Scientists Of This University Found A Way To Convert Carbon Dioxide Into Fabric and Other Products
There is a very famous saying, "Can't get rid of 'em; use 'em," and we humans are very good at it. Lately we have come up with various ingenious ways to use our natural resources for producing cleaner energy, be it use of springs or bio-gas. Having said that, completely stopping of fossil fuels seems like a distant dream.
With the increase in pollution scientists are coming up with ways to use the gases like carbon dioxide that’s emitted through vehicular pollution. Instead of just letting it hang in our environment it's better to find ways to use it. Rutgers scientists did just that, they found that carbon dioxide can be turned into plastics, fabrics, resins and lot of other products.
This scientific discovery is all about reversing an artificial photosynthesis. While explaining the invention, the university website stated that the electro-catalysts are the first materials, aside from enzymes, that can turn carbon dioxide and water into carbon building blocks- with more than 99% efficiency- for complicated and useful products. What makes this research impressive is that such a feat has never been achieved before.
According Charles Dismukes, Distinguished Professor and author, in the Department of Chemistry and Chemical Biology and Department of Biochemistry and Microbiology at Rutgers University–New Brunswick believes,
Our breakthrough could lead to the conversion of carbon dioxide into valuable products and raw materials in the chemical and pharmaceutical industries.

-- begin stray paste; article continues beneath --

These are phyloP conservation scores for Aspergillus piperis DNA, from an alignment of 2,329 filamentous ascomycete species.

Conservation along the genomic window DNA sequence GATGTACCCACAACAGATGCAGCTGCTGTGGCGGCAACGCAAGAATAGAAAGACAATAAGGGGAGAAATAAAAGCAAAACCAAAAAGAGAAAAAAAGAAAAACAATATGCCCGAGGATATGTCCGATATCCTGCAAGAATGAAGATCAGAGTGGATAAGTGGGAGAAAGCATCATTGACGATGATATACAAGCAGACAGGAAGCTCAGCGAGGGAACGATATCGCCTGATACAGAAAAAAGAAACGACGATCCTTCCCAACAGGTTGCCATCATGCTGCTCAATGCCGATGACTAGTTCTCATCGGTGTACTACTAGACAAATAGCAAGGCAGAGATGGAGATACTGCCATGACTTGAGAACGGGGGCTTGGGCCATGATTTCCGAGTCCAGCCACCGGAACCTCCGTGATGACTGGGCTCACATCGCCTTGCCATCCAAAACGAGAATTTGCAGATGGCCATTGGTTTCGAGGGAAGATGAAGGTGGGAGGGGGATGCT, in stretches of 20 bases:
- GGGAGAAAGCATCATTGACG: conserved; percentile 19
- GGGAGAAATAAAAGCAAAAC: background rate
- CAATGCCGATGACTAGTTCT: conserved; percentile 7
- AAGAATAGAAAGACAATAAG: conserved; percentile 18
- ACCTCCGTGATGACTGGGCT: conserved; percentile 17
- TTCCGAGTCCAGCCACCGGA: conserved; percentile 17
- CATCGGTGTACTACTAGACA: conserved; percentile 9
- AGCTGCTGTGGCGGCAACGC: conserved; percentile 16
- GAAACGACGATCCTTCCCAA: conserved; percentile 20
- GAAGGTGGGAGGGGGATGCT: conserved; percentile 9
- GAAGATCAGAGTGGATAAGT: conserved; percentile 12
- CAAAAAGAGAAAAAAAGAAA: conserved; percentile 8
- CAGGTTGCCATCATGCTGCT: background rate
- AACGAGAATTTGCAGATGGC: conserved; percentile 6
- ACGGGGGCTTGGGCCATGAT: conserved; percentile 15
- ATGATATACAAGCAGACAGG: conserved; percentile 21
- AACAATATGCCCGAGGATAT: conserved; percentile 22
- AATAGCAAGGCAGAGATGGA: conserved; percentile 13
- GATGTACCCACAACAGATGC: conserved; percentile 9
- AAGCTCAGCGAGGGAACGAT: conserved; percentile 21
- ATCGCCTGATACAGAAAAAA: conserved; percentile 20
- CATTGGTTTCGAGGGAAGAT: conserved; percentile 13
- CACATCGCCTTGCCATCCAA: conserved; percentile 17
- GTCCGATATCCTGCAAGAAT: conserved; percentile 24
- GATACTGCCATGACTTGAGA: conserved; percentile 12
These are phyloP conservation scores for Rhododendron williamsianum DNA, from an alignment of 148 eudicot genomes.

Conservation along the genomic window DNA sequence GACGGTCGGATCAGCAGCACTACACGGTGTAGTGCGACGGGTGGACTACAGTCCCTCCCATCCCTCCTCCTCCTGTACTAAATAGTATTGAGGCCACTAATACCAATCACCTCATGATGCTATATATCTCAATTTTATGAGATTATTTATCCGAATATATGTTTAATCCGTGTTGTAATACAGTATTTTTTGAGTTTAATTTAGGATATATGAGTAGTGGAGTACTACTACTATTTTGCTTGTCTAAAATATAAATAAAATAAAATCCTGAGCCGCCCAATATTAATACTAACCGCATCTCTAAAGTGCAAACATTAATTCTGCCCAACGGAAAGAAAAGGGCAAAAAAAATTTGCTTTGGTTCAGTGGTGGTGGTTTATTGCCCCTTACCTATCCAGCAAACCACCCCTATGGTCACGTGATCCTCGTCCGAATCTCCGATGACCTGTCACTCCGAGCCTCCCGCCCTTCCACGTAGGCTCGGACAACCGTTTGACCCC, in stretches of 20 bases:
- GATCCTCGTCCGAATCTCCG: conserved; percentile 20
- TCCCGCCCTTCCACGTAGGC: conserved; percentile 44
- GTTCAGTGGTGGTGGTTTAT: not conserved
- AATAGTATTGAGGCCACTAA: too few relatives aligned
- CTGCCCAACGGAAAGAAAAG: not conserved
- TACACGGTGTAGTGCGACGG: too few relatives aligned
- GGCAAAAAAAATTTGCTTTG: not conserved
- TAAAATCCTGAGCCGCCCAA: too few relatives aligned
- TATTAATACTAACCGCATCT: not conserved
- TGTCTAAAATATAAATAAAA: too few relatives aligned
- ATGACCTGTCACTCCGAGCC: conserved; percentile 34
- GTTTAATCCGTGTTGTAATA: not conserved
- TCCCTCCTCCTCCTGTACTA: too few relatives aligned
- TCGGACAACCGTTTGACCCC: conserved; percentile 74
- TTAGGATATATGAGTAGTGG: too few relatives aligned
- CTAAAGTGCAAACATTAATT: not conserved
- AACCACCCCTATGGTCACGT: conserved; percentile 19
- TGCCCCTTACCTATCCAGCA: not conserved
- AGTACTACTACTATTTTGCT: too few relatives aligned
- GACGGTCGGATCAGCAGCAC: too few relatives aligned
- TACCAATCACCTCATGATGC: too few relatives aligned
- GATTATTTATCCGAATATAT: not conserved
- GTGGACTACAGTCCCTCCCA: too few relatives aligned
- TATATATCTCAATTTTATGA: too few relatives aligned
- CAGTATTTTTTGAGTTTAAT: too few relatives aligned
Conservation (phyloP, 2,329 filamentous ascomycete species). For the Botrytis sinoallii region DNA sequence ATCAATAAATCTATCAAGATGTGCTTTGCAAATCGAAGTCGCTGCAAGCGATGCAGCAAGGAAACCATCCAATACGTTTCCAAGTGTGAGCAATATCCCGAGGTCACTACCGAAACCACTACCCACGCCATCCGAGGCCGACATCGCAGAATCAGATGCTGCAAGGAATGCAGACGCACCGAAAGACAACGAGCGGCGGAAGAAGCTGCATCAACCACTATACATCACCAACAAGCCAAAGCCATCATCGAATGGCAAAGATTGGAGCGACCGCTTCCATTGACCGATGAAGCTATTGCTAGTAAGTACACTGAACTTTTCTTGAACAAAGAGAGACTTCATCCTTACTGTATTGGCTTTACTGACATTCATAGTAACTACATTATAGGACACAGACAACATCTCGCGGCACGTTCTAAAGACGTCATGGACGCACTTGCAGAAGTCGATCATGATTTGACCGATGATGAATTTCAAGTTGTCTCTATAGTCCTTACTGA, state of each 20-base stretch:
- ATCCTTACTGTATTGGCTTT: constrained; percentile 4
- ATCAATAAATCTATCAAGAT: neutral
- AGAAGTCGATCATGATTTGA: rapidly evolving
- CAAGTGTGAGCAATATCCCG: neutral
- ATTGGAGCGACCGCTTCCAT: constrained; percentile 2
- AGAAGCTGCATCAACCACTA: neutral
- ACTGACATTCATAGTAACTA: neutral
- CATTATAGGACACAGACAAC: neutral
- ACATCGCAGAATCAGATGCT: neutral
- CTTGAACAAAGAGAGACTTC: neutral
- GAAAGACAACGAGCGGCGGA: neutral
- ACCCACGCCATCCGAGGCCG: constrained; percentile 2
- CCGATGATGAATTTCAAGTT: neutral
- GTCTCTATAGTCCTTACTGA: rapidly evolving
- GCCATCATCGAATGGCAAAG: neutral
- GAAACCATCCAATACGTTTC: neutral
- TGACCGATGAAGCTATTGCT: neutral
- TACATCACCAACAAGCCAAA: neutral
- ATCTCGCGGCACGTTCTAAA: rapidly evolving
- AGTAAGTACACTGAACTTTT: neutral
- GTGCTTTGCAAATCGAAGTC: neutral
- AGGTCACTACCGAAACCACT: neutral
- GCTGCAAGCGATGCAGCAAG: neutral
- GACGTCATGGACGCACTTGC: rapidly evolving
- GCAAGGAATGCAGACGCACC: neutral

Adding to that, Karin Calvinho, a chemistry doctoral student in Rutgers’ School of Graduate Studies, says,
Carbon dioxide and water can be electro-chemically converted into a wide array of carbon-based products, using five catalysts made of nickel and phosphorus, which are cheap and abundant.
But it is the choice of catalyst and other conditions that determine how many carbon atoms can be stitched together to make molecules. Usually it is observed that the longer the carbon chain, the more valuable the product.
The next step for the Rutgers scientists was to get it patented, which they have. They have even started their own start-up company named RenewCO.
As per the website the Rutgers experts are busy designing, building and testing electrolyzers for commercial use. The scientists hope to learn more about the underlying chemical reaction, so they can produce more valuable products such as diols, which are extensively used in the polymer industry or renewable fuels like hydrocarbons.
Picture Source: IndiaTimes, news.rutgers.edu, youtube.com
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